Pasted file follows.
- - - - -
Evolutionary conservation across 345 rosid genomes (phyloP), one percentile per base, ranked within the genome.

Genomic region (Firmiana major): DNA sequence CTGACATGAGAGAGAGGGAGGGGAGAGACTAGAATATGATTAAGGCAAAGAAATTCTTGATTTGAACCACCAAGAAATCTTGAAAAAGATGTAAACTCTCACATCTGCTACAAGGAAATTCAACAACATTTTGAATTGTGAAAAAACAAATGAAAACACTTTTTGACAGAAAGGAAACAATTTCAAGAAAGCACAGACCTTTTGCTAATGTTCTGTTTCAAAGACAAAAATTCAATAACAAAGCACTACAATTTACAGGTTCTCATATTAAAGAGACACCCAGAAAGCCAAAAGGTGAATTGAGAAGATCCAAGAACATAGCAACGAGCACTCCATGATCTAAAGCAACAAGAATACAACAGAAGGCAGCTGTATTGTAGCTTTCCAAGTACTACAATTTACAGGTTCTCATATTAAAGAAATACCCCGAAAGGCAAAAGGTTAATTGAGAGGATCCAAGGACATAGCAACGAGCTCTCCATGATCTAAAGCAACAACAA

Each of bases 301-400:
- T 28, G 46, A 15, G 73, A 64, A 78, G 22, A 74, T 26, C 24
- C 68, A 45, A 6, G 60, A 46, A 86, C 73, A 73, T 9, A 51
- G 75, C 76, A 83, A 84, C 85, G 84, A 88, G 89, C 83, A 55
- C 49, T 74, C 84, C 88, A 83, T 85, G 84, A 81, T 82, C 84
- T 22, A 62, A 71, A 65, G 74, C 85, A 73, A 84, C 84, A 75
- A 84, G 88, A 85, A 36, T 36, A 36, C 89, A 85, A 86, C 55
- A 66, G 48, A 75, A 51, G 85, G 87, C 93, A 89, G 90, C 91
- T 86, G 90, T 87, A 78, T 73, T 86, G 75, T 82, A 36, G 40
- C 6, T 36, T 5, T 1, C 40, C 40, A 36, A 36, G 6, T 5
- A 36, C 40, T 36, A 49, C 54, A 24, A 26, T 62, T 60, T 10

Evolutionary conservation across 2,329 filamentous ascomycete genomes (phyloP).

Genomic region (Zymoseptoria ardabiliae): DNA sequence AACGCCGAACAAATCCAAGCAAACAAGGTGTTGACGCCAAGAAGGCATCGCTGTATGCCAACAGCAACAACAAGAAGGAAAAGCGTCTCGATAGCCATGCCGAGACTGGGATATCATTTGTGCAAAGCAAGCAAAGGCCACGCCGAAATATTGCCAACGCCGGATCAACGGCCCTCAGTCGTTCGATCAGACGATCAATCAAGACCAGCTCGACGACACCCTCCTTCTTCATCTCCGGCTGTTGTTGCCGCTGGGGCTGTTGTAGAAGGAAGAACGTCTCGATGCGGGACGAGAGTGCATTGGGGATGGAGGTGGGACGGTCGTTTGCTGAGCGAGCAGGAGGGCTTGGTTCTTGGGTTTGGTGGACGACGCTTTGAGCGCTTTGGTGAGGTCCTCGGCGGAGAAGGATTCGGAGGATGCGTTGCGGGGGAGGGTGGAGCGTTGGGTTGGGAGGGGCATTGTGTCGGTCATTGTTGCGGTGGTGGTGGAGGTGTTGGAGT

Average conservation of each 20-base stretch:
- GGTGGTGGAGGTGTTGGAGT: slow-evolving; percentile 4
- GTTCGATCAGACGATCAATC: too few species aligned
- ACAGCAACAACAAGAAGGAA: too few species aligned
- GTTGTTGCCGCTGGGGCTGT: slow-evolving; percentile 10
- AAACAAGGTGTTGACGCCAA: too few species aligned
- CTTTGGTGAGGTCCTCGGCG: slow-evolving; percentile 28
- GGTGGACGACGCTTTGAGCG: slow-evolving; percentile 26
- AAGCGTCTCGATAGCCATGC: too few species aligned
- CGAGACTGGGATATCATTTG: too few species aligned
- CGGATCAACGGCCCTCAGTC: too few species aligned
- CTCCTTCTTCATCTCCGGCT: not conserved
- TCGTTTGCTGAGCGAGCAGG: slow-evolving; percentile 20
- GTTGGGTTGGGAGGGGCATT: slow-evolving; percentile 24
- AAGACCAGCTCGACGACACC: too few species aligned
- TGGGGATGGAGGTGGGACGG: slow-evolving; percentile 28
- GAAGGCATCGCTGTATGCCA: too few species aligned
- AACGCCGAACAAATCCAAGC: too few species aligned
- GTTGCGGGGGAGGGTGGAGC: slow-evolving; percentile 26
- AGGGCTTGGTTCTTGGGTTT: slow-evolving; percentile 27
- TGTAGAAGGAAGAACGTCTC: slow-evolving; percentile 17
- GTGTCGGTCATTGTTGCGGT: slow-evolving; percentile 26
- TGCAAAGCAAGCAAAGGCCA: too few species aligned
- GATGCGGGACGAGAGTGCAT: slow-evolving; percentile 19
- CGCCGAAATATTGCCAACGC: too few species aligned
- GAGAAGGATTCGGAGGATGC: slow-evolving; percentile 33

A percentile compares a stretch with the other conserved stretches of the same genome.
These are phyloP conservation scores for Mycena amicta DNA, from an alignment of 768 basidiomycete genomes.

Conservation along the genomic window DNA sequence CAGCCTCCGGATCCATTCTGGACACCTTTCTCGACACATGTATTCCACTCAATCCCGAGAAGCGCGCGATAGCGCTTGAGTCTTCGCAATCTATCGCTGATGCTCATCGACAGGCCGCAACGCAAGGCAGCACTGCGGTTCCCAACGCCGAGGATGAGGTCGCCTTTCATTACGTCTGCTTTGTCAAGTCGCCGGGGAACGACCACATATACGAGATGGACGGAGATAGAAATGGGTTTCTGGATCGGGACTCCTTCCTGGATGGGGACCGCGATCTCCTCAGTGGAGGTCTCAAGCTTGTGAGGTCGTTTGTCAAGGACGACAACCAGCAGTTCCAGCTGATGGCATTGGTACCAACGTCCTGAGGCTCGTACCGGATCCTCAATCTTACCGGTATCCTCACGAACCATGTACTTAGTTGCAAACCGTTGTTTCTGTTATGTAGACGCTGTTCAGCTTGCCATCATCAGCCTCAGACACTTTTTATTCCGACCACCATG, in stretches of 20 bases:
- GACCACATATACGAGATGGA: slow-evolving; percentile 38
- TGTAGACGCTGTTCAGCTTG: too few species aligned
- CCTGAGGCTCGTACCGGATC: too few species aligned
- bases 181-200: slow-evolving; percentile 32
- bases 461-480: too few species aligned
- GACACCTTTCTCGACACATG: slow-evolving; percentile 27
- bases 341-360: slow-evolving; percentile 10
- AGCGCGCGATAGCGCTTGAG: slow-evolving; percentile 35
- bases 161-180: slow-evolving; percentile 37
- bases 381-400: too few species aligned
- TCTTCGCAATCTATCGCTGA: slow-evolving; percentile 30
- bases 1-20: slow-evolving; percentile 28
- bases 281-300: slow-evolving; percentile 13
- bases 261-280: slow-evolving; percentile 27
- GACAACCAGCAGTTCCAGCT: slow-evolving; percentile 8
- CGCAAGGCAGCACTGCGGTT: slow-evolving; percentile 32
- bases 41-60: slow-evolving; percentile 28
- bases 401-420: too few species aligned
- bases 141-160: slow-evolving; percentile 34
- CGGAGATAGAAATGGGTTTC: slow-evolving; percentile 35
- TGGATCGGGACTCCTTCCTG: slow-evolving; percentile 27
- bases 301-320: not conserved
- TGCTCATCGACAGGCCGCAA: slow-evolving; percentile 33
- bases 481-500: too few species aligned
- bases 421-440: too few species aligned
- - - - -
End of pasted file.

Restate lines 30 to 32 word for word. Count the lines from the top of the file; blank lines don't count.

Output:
- AAGACCAGCTCGACGACACC: too few species aligned
- TGGGGATGGAGGTGGGACGG: slow-evolving; percentile 28
- GAAGGCATCGCTGTATGCCA: too few species aligned